Mary Bragg’s mother would ultimately be the last person to see her alive. Mary told her mum that the men were taking her to his bedside; alas, Mary’s body was found some weeks later, floating in the nearby River Esk. It was hardly recognizable because of the horrendous injuries. Eels had partially eaten the body, and the coroner could not tell how she died. The coroners’ report of 18 Nov 1805 hinted at suicide but was inconclusive. For two centuries, visitors and staff members have reported that the ghost of Mary Bragg can often be seen wandering the grounds of the Castle and along the local roads – it was believed that her murder occurred at the castle gates. Mary’s ghost is primarily dressed in white, though her form varies. She has been seen as a misty figure or a solid form, jumping out in front of cars before vanishing. Local lumberjacks believe she committed suicide, noting that a tree where Mary is said to have met with her untimely death on the castle grounds bled with blood when cutting it down.

Perhaps the room inside the Castle in which hauntings often occur is the Tapestry Room. Visitors complain of disturbed nights, hear footsteps in the corridors outside, and see the door handle turning and the door opening, although nobody is there. Perhaps the saddest – and most witnessed ghost – is a crying child whose sobs can still be heard in the room. It is believed to be the spirit of Margaret Pennington, who died aged 11 from ‘screaming fits.’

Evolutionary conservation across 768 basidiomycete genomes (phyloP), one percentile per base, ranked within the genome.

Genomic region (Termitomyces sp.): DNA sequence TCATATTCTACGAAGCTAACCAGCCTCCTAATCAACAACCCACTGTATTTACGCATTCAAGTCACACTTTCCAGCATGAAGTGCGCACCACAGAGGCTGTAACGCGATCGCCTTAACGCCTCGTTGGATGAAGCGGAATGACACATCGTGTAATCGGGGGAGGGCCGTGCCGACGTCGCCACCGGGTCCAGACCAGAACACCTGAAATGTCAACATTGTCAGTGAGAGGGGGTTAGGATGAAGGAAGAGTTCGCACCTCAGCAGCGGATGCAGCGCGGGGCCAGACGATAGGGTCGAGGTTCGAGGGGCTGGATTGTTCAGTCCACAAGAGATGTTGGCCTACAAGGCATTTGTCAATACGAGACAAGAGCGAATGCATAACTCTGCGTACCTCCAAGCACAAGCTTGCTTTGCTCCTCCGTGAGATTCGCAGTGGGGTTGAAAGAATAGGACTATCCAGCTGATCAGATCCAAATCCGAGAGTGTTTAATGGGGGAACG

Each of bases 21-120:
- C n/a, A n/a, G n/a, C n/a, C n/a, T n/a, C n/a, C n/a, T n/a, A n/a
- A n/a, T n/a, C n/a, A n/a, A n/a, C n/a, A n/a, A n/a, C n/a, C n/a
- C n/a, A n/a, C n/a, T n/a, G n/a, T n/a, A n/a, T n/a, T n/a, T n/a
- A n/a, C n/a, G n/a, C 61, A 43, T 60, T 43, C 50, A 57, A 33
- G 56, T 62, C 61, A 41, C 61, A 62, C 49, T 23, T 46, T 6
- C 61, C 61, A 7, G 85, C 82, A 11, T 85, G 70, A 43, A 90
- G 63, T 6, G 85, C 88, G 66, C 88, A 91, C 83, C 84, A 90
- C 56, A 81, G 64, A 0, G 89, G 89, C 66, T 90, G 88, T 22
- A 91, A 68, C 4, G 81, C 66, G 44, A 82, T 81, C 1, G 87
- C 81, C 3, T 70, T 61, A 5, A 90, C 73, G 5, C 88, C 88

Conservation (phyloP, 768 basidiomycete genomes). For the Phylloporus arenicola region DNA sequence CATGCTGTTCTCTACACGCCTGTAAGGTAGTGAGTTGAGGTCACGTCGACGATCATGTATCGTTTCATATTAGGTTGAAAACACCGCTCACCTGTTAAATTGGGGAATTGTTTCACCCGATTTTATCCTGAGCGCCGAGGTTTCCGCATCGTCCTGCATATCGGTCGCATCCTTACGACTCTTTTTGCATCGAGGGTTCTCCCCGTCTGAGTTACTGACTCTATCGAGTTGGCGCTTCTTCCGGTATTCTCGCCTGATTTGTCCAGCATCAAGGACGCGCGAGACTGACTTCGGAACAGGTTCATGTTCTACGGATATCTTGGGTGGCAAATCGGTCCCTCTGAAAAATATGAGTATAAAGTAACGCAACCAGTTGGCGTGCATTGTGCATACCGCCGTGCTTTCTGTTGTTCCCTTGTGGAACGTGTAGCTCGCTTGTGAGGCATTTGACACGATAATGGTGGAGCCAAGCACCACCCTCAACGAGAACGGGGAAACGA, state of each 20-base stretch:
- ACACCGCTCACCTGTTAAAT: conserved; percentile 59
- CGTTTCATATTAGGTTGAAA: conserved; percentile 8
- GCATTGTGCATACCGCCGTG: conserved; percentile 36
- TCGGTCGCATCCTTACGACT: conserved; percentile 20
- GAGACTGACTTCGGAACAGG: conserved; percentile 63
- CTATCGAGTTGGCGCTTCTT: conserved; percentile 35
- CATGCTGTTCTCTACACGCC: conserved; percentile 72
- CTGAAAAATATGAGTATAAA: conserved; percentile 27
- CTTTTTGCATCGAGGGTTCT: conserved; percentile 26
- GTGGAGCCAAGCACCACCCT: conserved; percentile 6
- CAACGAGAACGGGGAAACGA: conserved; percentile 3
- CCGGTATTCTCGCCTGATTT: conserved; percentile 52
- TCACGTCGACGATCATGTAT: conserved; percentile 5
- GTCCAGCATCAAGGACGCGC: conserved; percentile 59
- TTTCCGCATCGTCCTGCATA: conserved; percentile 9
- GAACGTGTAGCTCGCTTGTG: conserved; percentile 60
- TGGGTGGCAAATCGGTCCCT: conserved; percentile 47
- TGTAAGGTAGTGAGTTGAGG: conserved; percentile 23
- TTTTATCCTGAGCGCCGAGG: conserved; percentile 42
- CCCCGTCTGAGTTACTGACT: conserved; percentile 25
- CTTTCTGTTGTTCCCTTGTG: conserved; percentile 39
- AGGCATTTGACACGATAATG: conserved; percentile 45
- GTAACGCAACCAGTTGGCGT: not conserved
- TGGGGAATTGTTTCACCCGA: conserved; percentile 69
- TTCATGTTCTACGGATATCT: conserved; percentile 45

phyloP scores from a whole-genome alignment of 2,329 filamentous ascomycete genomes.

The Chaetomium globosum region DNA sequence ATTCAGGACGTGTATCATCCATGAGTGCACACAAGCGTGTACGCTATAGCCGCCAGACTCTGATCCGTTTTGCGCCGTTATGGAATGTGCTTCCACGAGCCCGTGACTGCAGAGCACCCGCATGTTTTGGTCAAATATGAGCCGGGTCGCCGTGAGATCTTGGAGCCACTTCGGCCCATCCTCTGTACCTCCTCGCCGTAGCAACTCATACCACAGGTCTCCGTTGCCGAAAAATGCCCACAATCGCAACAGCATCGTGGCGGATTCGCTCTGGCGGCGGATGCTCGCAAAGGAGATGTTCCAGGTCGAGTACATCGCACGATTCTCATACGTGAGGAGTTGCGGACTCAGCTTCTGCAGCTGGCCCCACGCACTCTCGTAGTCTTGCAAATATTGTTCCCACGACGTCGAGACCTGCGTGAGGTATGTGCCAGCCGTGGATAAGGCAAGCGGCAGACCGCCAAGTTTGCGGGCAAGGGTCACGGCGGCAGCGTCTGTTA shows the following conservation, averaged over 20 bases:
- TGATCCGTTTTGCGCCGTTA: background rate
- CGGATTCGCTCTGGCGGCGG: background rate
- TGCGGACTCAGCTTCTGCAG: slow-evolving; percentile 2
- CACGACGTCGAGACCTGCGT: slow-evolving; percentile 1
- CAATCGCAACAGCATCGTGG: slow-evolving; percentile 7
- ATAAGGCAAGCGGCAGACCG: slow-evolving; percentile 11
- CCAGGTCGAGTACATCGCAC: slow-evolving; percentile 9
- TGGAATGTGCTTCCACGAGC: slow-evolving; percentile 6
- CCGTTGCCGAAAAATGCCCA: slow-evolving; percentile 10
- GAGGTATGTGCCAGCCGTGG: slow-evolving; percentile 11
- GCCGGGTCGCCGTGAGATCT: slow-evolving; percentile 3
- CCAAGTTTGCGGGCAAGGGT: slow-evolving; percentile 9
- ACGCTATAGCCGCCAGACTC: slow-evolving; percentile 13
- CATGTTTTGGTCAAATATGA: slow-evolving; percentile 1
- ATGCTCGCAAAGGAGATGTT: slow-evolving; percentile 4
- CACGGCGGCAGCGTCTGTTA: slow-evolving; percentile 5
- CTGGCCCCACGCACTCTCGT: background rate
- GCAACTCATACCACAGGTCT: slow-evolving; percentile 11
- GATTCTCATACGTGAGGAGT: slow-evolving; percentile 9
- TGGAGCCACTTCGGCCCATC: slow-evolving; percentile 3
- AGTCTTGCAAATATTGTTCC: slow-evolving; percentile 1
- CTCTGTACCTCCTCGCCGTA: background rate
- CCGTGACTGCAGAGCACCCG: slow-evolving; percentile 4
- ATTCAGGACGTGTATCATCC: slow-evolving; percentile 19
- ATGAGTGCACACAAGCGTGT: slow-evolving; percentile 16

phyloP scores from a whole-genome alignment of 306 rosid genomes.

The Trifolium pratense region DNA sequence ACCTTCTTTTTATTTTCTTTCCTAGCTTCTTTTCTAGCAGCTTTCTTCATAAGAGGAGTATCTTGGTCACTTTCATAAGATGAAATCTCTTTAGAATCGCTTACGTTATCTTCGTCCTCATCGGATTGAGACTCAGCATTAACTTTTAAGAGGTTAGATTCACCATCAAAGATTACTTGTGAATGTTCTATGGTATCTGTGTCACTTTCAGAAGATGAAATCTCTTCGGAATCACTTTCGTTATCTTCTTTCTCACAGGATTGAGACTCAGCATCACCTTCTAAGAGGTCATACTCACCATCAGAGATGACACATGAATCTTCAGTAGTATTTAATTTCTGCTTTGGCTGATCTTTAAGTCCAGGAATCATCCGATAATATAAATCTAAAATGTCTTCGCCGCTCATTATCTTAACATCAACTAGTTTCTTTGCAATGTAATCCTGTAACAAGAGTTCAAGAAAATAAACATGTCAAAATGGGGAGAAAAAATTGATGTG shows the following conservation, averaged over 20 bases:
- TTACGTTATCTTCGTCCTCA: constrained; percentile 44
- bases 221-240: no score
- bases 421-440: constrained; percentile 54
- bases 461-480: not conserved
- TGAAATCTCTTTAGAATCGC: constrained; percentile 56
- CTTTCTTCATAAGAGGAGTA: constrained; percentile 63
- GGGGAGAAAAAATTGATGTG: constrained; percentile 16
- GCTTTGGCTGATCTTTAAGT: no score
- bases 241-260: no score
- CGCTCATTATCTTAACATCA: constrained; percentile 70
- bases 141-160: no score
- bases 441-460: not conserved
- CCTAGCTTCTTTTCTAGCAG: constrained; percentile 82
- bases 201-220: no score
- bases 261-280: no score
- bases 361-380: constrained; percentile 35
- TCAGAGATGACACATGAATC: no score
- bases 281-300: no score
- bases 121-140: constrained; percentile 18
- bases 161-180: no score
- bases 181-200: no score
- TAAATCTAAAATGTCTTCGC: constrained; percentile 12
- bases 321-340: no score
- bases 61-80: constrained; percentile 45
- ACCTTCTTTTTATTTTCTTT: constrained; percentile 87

Another well-known apparition is that of “Tom Fool,” or Tom the Fool. Tom Skelton was a jester at the Castle in the late 16th and early 17th centuries. He is said to have been responsible for a large number of deaths. He loitered under a chestnut tree outside the Castle, directing travelers looking for Ravenglass down a path to the quicksands near the town rather than the road. He is also supposed to have beheaded a local carpenter under the instructions of Sir Ferdinand Pennington. The carpenter had been the lover of Sir Ferdinand’s daughter Helwise. The blood trophy was delivered to Sir Ferdinand, and the thuds of the body being dragged down the stairs can still be heard. Skelton’s portrait still hangs in the Castle. One visitor looking at the portrait said she heard footsteps on stone flooring behind her. When she turned, there was no one there. It was later pointed out to her that the stairs and corridor were, in fact, fully carpeted. It’s believed that the expression “Tom Fool” and “tomfoolery” originated with Thomas Skelton. The current owners of the Castle believe Tom still resides there, and they attribute most of the strange happenings to him, especially the more sinister activities.